This website was created in order to separate fact from fiction. The history of 3-D movies is riddled with errors that have been repeated so many times over the years, 3-D Myths are now fact. We have collected data on this unique era of film technology for nearly forty years and gladly share it with you to set the record straight.

The photographs on this page have been incorrectly identified in articles, on the Internet and in curated displays as being taken at an unidentified Palace Theater in either 1940, 1943 or 1945.

None of that information is accurate.

"Help the Realism Along"

The Truth about Weegee, Infrared Photography and a 3-D Movie
by Bob Furmanek

Legendary press photographer Arthur (Usher) Fellig aka Weegee was known for his brilliant black and white
street photography in New York during the 1930's and 1940's. He was freelancing in the early months of 1953 just as 3-D movies were making a big splash in New York theatres. On July 29, 1953, THE MAZE had opened citywide on the RKO circuit and also played the New Amsterdam Theatre on 42nd Street. Across the street, Paramount's first 3-D feature SANGAREE is coming soon to the Lyric Theatre.

SANGAREE had premiered in New York on June 4, 1953 and opened throughout the five boroughs on August 5 playing the Loew's circuit along with Paramount's 2-D comedy, THE GIRLS OF PLEASURE ISLAND.


New and improved plastic frame permanent 3-D glasses become available in May 1953 and were handed out to the first 100 patrons at the Victoria Theatre by Arlene Dahl. However, many theatres were still using the polarized glasses with cardboard frames that were first issued for BWANA DEVIL in November 1952.

In early August as SANGAREE was playing throughout New York City, Weegee received a unique assignment
from the Mutual Magazine Corp. and wrote about it in his 1961 autobiography;

I got an assignment from the magazine Brief. The editor called me into his office, and said, "Weegee, I want you to go to a movie theater and photograph the people as they are eating, sleeping and making love."

There was only one area where I could do this...the West Forty-Second Street "jungle" where there are all-night movies. I went to one of these places, and told the manager that I would like to take some pictures of his theater. I offered a demonstration. I took my camera, aimed it at him, and shot. No light. "This is infra-red photography," I told him. "Nobody will be disturbed." He said okay.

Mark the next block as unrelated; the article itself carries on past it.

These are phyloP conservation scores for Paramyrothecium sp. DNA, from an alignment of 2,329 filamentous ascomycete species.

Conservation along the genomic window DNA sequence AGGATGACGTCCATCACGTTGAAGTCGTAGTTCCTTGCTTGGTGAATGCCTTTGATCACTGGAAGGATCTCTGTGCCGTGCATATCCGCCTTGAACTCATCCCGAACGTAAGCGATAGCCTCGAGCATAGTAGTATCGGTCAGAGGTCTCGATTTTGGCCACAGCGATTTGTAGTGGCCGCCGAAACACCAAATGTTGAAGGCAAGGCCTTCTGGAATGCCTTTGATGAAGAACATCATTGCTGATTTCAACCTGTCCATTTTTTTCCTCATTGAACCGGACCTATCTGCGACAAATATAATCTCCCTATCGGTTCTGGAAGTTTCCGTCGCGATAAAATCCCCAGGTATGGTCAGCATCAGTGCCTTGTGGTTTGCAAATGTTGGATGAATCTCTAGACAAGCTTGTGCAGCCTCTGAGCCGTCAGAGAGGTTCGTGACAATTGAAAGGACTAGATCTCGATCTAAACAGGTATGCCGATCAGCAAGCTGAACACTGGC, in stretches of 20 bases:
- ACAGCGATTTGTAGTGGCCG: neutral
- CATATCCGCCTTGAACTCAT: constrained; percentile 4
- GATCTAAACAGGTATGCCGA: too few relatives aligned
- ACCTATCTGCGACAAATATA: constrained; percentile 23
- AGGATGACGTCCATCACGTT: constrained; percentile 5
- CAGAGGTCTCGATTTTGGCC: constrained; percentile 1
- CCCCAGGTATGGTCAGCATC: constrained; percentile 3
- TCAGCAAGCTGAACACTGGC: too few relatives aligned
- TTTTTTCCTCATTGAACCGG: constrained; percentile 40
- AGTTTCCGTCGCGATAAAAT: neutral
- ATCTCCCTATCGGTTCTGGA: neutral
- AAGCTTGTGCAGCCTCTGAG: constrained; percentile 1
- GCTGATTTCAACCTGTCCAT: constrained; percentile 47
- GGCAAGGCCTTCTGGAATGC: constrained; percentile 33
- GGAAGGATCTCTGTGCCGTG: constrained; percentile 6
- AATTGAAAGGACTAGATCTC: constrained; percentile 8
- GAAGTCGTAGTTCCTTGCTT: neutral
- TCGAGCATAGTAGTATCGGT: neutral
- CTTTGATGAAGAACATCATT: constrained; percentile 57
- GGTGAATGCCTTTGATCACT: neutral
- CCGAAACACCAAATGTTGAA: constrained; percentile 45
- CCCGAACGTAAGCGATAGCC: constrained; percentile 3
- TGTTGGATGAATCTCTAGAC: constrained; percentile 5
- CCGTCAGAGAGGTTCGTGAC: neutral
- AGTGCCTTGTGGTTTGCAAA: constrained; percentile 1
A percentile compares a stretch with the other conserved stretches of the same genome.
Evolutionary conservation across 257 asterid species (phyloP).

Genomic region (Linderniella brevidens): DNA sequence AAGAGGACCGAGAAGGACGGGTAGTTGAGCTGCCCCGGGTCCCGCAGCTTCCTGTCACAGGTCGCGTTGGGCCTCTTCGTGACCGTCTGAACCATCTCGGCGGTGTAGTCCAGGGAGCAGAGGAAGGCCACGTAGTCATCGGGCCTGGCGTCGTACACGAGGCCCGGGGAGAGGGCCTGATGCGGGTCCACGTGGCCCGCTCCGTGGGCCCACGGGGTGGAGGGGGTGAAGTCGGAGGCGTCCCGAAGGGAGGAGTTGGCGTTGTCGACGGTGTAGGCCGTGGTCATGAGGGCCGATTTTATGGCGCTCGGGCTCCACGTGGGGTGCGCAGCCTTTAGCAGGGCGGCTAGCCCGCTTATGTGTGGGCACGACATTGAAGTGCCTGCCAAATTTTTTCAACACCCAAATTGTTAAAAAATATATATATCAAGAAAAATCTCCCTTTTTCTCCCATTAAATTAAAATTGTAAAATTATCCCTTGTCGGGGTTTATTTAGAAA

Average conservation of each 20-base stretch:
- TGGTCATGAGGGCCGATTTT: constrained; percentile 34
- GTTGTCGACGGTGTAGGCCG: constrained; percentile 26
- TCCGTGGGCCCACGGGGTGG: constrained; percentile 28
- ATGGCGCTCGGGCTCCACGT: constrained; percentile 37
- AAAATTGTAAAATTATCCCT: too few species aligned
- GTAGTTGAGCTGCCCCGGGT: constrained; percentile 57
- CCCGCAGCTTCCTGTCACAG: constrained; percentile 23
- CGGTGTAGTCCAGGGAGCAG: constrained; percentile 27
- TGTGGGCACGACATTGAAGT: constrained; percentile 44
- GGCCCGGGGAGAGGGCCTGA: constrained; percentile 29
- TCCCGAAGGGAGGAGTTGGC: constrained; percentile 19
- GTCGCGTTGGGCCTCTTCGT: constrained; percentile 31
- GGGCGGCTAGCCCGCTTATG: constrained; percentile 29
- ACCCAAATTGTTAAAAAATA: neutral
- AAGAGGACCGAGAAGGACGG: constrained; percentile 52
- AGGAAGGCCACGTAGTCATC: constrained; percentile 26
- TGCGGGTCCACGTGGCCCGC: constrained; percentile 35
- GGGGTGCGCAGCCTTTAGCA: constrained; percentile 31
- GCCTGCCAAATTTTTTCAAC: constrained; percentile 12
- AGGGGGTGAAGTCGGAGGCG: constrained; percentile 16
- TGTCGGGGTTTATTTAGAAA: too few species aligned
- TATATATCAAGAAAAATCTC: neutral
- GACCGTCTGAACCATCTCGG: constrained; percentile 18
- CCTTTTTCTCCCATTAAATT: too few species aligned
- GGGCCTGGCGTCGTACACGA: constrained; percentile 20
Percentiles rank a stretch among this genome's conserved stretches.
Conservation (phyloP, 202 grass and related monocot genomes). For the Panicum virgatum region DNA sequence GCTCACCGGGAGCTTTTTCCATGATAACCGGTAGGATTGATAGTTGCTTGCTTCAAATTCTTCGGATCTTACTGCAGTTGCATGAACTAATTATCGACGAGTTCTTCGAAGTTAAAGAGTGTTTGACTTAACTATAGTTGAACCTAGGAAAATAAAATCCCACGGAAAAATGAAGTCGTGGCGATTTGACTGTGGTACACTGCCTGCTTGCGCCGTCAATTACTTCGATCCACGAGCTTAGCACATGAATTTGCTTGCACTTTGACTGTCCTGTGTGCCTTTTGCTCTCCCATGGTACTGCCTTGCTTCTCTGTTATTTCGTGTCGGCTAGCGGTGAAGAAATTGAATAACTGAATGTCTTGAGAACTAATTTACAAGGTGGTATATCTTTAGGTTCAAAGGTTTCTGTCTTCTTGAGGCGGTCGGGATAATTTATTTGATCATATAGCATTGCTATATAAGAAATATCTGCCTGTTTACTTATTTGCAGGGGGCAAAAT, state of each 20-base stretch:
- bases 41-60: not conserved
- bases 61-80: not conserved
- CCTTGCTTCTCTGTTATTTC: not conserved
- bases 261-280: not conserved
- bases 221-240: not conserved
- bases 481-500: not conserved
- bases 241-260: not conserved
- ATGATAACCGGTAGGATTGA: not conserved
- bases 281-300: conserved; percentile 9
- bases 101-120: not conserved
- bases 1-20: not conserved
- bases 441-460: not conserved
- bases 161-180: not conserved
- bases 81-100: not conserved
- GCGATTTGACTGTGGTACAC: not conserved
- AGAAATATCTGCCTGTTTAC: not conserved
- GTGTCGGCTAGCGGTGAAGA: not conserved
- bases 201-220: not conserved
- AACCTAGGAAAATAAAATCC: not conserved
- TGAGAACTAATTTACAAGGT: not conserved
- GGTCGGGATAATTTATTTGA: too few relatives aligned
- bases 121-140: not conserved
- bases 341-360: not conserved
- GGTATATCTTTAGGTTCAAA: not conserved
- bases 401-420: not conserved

Many people go to the movies just to sleep. In fact, the best time to go to an all-night movie is on Monday. That's the day they change the bed sheets. I had no trouble in making my sleeping pictures. Eating was easy, too; everybody eats in the movies. Then the pictures of lovemaking.

The theatre Weegee had selected for his infra-red photographs was the Lyric on 42nd Street. Built in 1903 and designed by Victor Hugo Koehler, it was the perfect venue: the Adam/Empire style interior featured an auditorium with 1,370 seats, two balconies and eighteen opera boxes. They would be ideal for hiding his equipment.

I pride myself on reality. Even in a movie theater, I wanted the love to be real, to come right from the heart and soul. I didn't want it to be a casual pickup, a one-night stand. I took my camera into one of the boxes, aimed it at the audience, and left it set up. Every time I heard a sigh or groan in the dark, I pushed the button. I got some very good pictures, but not enough. I decided to try a new angle.

I disguised myself as an ice cream vendor. I hid my camera in the ice cream tray, and cruised the balcony. Every time I saw a couple, Bingo! As a matter of fact, I made a little extra money selling at the same time. I was working on a twenty-five percent commission, so every time I made a sale, I ate an ice cream cone. I was having a good time, selling the ice cream and watching true love in action.

The next day, I had a call from the editor of Brief. When I got down to the office in the afternoon, he sprang at me. "Weegee, where are the pictures?" "Look," I said, "here are the people sleeping, here are the people eating, and here is a couple making love. They're not too emotional now, but they're warming up. As the week goes on, they'll get warmer." He said, "Weegee, I can't wait! I've got an edition to make. Get those love-making pictures!"

It was a $300 assignment, with me keeping the resale rights, so I decided that I had better help the realism along.

I got a model, a girl, and gave her instructions. I said, "Look, dearie, make like a chippy." She did; she already had a peek-a-boo dress. Then I got a male model from the Art Students League. I brought them to the theater and said, "Don't look at the camera and don't laugh. Just make love."

It's interesting to note that his models are wearing a different pair of polarized 3-D glasses; the paper thin, flimsy frames with adjustable pipe cleaner earpieces. The annoyed patron behind them has the same pair and
the gentleman sleeping in the aisle seat shown above has them as well. Everyone else is wearing the standard pair of cardboard frames indicating those people might possibly be models as well - to help the realism along.

When Weegee's photo essay "Movies are Better Than Ever" appeared in the October 1953 issue of Brief, the introduction stated, "Why do people keep going to the movies, instead of staying home to watch television? To solve this problem, ace photographer Weegee armed himself with Westinghouse infra-red flash bulbs - invisible to the naked eye - and camouflaged himself as an usher. The pictures on the following pages are his report on why Hollywood doesn't need 3-D, super-screens or stereophonic sound to keep the customers coming."

Ironically, none of his images from the Lyric Theatre/SANGAREE photo shoot made the final cut.

SANGAREE is now available from Kino Lorber Studio Classics on 3-D Blu-ray.